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This morning my beautiful changeling daughter, Arayla Grace(9) came into my bedroom while I was getting dressed. She was wearing one of my deep v-neck shirts that she found in her own dresser, a laundry mis-hap…it was way too big for her, and inappropriately sexy, but she was holding it up in a certain way, adorably, saying “I think if we just pinned it right here, Mom, it could look really nice?”  I hugged her close, smiling, and said “Um: maybe in a couple of years…?” She smiled, too, both of us aware of her eagerness to embrace womanhood.

At that very moment I was in the midst of some internal processing, regarding a powerful relationship in my life, and only somewhat consciously chose to casually express out loud to Arayla what I was feeling. I looked to determine her response or reflection, and her face was hard to read. Then she said, quickly “I don’t want to talk about this right now.” And swung on her heel, rapidly exiting my bedroom and heading into her own.

I felt a tad stunned by her clear assertion of boundary, and immediately felt badly, wondering if I had un-intentionally violated her psychic space, by inappropriately including her in my adult thoughts. This is a pattern from my own childhood, as the oldest child, firstborn daughter~ where from an early age I both involved myself, and was choicelessly involved in the adult workings of my parent’s lives. And though I have been conscious and intentional to respect my daughter’s innocence, and let her freely be inside her childhood, I know I have, on occasion, had a tendency of over-sharing. Her wise, insightful, astutely perceptive ways, as well as her frequent curiosity and incessant questions about my honest experience of processing life, has set up a dynamic that at times resembles my own childhood relationship with my parents, more than I am comfortable to admit to myself.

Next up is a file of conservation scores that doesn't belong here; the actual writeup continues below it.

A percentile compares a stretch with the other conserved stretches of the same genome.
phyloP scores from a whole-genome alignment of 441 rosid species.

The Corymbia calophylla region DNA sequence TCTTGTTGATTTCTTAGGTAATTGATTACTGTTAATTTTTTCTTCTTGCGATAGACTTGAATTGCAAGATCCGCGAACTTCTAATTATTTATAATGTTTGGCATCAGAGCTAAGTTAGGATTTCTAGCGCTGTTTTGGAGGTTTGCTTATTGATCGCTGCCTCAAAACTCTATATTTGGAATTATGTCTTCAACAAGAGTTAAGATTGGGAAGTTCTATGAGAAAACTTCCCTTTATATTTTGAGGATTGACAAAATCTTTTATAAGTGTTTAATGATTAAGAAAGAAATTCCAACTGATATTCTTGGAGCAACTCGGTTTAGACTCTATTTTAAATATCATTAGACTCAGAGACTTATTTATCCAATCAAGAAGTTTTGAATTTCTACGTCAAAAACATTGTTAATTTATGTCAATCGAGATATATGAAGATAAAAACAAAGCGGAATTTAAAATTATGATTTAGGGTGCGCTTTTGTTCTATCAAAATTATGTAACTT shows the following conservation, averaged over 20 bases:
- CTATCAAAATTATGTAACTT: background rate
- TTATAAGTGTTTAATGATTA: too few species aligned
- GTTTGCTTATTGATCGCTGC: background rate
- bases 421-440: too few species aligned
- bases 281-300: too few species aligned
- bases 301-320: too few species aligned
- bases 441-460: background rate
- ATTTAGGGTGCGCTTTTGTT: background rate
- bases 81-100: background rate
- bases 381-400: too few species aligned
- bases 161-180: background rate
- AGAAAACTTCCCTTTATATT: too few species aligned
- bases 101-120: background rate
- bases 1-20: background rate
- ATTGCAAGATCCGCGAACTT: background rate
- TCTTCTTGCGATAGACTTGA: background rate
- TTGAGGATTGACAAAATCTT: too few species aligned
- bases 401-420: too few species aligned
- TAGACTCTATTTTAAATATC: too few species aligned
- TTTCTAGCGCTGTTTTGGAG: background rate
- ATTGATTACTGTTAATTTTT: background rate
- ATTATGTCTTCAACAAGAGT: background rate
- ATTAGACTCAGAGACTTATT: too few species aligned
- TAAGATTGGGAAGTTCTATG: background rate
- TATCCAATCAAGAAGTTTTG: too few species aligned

After waiting a moment I followed her into her bedroom, and said “I really respect your communication to not talk about that, Love, and I’m truly sorry if that was inappropriate to share with you. I just want to check in and see if you’re upset, or need to say anything?” She smiled at me warmly, looked me directly in the eye, and said: “ No… I just felt like that was none of my business.”  And then she said, “Mama, do you like how this shirt looks with my jeans? Do you think I need an undershirt?” I looked at the sheer quality of her shirt, and replied “Yes, I think an undershirt would be good.” And I left her room, considering in quiet awe the unhealthy multi-generational pattern that had just been broken in Arayla’s bold willingness to be true to herself, and in my willingness to respectfully honor her boundary, making careful note to do a better job of not even subtly involving her in issues that “are none of her business.”

I think about last Summer, and a certain familiar dynamic I found myself in at the age of 39, with my now divorced parents, and my need to speak a boundary into the space, in self-protection and self-respect. How long it has taken me to communicate subtle boundaries to my parents, and ask them to honor them. How humbling it is to see my own growing edge in creating healthy boundaries with my beloved children, and in other relationships in my life. How fuzzy the line becomes for some of us, between love, and the need to share everything~ And how an unwillingness to listen, to be involved, to partake in a conversation, can feel, to the one with weaker boundaries, like a shutting out of love, of intimacy. How beautiful to continue to invite a new and evolving awareness around this, to embody it and celebrate it. I bow to this mysterious playing field of human relationship~ so many opportunities to learn, to reflect, to change, to bring my actions more deeply into alignment with my heart’s wisest intent. Blessed be. <3

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